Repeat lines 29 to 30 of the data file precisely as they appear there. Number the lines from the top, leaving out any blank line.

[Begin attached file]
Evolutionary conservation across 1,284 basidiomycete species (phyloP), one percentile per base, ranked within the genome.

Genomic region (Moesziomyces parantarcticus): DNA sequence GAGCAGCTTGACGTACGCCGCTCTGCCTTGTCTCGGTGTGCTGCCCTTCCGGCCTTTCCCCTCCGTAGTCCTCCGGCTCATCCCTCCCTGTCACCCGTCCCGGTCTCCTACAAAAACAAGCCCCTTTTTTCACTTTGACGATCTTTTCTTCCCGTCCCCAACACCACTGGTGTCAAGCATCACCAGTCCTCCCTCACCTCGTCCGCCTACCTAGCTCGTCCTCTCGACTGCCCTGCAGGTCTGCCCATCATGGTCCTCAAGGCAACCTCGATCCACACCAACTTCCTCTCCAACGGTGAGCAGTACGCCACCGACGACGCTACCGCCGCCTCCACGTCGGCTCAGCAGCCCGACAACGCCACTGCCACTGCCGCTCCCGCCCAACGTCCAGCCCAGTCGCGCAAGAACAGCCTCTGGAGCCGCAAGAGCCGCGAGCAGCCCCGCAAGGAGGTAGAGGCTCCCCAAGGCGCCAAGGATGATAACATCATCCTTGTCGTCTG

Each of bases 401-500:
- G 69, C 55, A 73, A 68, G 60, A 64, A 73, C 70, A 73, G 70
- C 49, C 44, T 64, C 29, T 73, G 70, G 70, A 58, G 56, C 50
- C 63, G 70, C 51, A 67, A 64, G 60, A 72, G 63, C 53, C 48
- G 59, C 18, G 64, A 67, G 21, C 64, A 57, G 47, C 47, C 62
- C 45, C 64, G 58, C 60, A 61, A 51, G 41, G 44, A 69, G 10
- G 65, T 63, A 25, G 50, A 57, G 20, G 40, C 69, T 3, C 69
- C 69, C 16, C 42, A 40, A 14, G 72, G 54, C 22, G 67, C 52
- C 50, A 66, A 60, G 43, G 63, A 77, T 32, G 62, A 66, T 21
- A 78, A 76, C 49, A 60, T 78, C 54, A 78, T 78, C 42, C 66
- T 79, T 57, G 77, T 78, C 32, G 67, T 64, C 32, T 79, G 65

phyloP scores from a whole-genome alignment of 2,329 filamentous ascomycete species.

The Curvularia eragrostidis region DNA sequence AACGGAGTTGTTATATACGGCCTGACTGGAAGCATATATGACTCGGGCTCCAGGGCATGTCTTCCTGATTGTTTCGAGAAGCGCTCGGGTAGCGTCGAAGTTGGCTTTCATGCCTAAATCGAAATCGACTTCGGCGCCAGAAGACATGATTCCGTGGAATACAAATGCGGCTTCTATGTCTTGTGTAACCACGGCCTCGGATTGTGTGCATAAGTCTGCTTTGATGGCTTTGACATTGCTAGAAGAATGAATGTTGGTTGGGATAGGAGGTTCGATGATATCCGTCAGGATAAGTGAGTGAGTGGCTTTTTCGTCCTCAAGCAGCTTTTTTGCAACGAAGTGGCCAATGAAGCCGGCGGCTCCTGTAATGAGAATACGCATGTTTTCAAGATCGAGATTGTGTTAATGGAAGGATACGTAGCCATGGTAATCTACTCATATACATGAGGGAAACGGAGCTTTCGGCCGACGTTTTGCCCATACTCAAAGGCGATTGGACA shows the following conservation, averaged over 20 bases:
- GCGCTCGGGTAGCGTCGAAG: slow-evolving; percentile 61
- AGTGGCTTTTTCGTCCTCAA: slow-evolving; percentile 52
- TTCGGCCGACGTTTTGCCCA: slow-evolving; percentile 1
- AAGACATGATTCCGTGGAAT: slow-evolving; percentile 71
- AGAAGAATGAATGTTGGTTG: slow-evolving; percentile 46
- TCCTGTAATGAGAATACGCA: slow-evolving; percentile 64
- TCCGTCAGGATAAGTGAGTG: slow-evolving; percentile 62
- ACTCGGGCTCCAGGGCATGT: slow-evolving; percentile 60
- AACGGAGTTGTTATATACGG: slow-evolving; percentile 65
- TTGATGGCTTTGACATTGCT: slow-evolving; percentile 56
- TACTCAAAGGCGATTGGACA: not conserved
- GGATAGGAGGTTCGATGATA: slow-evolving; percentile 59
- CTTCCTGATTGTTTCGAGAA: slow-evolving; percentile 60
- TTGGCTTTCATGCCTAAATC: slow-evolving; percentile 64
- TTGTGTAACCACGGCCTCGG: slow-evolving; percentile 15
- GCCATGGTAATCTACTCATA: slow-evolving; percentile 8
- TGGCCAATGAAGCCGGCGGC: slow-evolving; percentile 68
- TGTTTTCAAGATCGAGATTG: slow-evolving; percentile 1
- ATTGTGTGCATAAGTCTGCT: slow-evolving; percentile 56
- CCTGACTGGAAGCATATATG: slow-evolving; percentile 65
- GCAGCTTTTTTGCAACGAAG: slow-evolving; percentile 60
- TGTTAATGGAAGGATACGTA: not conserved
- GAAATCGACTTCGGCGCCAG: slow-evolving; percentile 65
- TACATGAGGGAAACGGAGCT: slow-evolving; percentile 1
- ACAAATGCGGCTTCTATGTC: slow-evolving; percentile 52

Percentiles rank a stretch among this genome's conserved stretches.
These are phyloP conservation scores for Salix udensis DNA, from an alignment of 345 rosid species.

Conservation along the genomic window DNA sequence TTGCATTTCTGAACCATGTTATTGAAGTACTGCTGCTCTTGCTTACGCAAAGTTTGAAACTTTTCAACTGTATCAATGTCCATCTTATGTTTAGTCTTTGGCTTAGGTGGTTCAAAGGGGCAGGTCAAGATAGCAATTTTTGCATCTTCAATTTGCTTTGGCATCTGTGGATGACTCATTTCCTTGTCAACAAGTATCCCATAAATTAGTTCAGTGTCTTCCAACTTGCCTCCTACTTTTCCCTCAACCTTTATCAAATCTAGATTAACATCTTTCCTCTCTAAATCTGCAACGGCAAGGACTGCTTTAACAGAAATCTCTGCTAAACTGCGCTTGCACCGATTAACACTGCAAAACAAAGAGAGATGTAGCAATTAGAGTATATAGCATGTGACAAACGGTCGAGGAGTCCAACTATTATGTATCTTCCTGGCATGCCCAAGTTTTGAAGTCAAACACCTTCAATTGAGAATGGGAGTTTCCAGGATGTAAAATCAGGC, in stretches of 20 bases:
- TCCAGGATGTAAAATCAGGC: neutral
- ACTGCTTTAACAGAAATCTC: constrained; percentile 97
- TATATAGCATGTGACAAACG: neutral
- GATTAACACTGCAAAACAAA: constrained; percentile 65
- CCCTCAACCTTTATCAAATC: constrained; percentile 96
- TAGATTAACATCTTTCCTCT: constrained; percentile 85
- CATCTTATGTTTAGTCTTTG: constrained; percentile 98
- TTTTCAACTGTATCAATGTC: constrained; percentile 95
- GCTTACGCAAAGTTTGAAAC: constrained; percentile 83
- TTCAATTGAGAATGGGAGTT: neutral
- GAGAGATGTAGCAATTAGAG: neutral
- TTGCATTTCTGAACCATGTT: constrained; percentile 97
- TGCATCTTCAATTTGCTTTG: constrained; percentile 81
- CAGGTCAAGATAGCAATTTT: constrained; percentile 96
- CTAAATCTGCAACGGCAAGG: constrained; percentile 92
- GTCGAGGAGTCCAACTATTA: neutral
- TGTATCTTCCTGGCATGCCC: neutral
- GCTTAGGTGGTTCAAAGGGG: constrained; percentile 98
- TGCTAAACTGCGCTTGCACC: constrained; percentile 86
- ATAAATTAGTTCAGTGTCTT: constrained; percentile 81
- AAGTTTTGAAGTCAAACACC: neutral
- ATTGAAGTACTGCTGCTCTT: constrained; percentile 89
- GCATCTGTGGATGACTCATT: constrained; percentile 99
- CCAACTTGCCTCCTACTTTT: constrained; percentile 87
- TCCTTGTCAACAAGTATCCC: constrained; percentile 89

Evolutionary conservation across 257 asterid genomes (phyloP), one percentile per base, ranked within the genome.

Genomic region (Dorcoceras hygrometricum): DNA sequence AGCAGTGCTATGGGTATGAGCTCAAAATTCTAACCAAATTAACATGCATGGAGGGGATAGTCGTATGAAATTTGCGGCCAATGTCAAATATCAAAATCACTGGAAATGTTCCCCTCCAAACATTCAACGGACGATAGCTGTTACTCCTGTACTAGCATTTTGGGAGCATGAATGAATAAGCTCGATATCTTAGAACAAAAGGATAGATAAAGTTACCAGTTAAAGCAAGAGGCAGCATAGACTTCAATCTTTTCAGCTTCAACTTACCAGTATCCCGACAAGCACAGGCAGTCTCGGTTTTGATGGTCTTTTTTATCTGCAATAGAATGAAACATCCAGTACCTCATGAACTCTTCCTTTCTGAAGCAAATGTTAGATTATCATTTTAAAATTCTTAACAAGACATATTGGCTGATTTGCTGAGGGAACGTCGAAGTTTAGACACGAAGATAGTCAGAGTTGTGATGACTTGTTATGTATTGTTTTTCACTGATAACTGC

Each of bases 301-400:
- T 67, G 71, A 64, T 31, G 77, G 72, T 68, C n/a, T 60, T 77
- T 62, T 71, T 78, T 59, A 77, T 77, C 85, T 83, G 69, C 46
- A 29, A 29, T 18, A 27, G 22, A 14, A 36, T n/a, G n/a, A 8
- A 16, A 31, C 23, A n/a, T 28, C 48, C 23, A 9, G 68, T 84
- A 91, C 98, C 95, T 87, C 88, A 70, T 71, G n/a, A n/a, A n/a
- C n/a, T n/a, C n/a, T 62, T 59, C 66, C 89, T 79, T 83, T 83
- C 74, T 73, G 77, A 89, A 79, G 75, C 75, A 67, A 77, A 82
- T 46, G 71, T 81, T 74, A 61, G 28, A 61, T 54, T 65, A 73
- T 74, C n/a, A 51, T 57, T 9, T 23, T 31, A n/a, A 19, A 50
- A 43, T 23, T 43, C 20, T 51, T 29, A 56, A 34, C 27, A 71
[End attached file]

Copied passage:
- TTGGCTTTCATGCCTAAATC: slow-evolving; percentile 64
- TTGTGTAACCACGGCCTCGG: slow-evolving; percentile 15